Karla Santa Anna chats about this process on the WILDsound podcast, and it’s fascinating. All you need to do is watch the film and see the amazing images that were captured with this program that fit the story and overall themes. It must be noted that Karla simply didn’t tell the A.I. to make this film, then lay back in her computer chair for a siesta. There is creative work involved. A lot of it is Karla’s specific communication with the program and then her figuring out what images created worked, didn’t work, and needed tinkering. With anything that succeeds in life there needs to be a plan in effect.

Plus, there is a terrific sound design that gives this film that extra touch of brilliance. Again, Karla uses 2023 materials and takes advantage of Moby’s music track program ( where he allows his music to be sampled for free to Independent, non-profit, and student filmmakers for their short films or videos. Moby’s music with a beautifully written voice over performed by Marlene Gordon takes “LIGHT” to the next level of short films.

So WHY was this film made?

In Karla Santa Anna’s words – “The world is upside down.”

And her summarization is that we all need to find the “LIGHT” in our hearts. To do the right things for the betterment of this world. Of course, that idea could sound a bit fluffy or idealistic to many. But watch this film and you will understand the message and reasoning.

“LIGHT” is a film that should be watched by everyone. Because spiritually it’s a message for the future. And creatively it’s a film of the future.

By Eli Manning

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1977 Movie Review: ANNIE HALL, 1977

Movie Reviews

Directed by Woody Allen
Starring: Woody Allen, Diane Keaton
Review by Eli Manning


Neurotic New York comedian Alvy Singer falls in love with the interesting Annie Hall.


First lines of film:
Alvy Singer: [addressing the camera] There’s an old joke – um… two elderly women are at a Catskill mountain resort, and one of ’em says, “Boy, the food at this place is really terrible.” The other one says, “Yeah, I know; and such small portions.” Well, that’s essentially how I feel about life – full of loneliness, and misery, and suffering, and unhappiness, and it’s all over much too quickly.</br

That is the overall theme of this movie and Woody Allen tells us about it straight up.

There’s been a lot written about this film and many of the film’s core ideas are in other people’s films because this is just one of those films! It triggered a great emotion in the world and is considered the Classic Comedy film of all-time.

Woody Allen is a master of the art of laughter and sadness. When he is in his own films he always plays a man who loves himself and hates himself at the same time. His self-love and confidence puts himself in great spots and situations until his self-hatred brings him down and out of those good situations. And that is the grammar of Woody Allen. These are the films he makes: then, now and in the future.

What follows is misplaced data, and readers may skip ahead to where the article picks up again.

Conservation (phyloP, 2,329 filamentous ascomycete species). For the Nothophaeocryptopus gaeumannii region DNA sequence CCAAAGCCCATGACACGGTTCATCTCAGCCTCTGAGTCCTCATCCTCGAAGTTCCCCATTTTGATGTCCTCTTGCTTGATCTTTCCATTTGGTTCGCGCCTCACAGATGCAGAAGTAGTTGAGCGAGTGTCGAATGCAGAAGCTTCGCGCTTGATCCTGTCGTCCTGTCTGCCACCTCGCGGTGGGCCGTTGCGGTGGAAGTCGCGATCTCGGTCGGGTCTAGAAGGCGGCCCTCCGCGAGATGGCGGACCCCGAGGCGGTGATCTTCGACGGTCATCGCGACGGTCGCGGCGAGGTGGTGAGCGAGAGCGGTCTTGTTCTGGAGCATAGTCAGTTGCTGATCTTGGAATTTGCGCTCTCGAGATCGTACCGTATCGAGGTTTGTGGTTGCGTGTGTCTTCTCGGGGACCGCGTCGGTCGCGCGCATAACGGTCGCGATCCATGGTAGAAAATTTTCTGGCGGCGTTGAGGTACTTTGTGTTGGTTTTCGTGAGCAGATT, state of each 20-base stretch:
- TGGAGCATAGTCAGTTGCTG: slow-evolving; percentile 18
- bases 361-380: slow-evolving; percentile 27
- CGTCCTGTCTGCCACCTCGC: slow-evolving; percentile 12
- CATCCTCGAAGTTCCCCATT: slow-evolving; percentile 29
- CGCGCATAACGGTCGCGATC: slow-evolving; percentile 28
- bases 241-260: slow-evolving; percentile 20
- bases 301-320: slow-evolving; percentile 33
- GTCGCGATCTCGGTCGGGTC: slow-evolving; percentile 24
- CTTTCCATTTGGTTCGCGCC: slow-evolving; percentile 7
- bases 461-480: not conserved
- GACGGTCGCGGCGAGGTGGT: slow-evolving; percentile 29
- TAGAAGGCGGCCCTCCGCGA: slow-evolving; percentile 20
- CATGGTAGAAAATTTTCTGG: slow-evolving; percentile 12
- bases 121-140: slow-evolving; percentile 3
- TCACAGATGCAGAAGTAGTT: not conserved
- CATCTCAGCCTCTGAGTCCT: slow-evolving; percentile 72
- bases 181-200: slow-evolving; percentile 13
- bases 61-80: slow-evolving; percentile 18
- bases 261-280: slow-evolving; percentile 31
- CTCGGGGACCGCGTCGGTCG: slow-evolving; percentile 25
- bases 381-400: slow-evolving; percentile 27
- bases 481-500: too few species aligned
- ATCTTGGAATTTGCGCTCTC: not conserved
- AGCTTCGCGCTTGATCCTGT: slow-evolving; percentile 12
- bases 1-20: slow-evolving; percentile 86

Allen plays moderately successful comedian Alvy Singer. He’s been married before and is seasoned in the world of relationships. Seasoned but really a failure in it. He falls for the woman Annie Hall, a young idealist with different core values than himself – played brilliantly by Diane Keaton (who picked up an Oscar for Best Actress). Annie Hall likes Alvy because he’s the type of guy that she can learn a lot from and has been in situations where she wants to be.

Right from the start it becomes a mentor/protege relationship and the madness of this situation is that Alvy can learn a whole lot more from Annie than vice/versa. But Alvy is too much into Alvy and his own love/hate of himself. It’s just too hard for him to really see or understand this.

Of course this is a comedy and it’s a very funny film. So funny in fact that I believe that someone who watches this film 100 years from now will laugh just as much as we do now and when they did in 1977 when it opened. It has universal appeal as we all want to find love but the trick is that you need to love yourself first in order to love someone else.

Emotionally most of us attach ourselves to Annie Hall because she carries this genuine kindness for herself and humanity. And we want her to get far away from Alvy because he’s a selfish jerk, even though we can’t help but like him. Avly (and Woody Allen) has charm and charm seems to go a long way in life.

A film everyone needs to watch and see. Some will hate it I understand because it’s just a film that hits too close to home for some people to really laugh at. Or they just hate quirky comedies. In my opinion it’s the best comedy of all-time.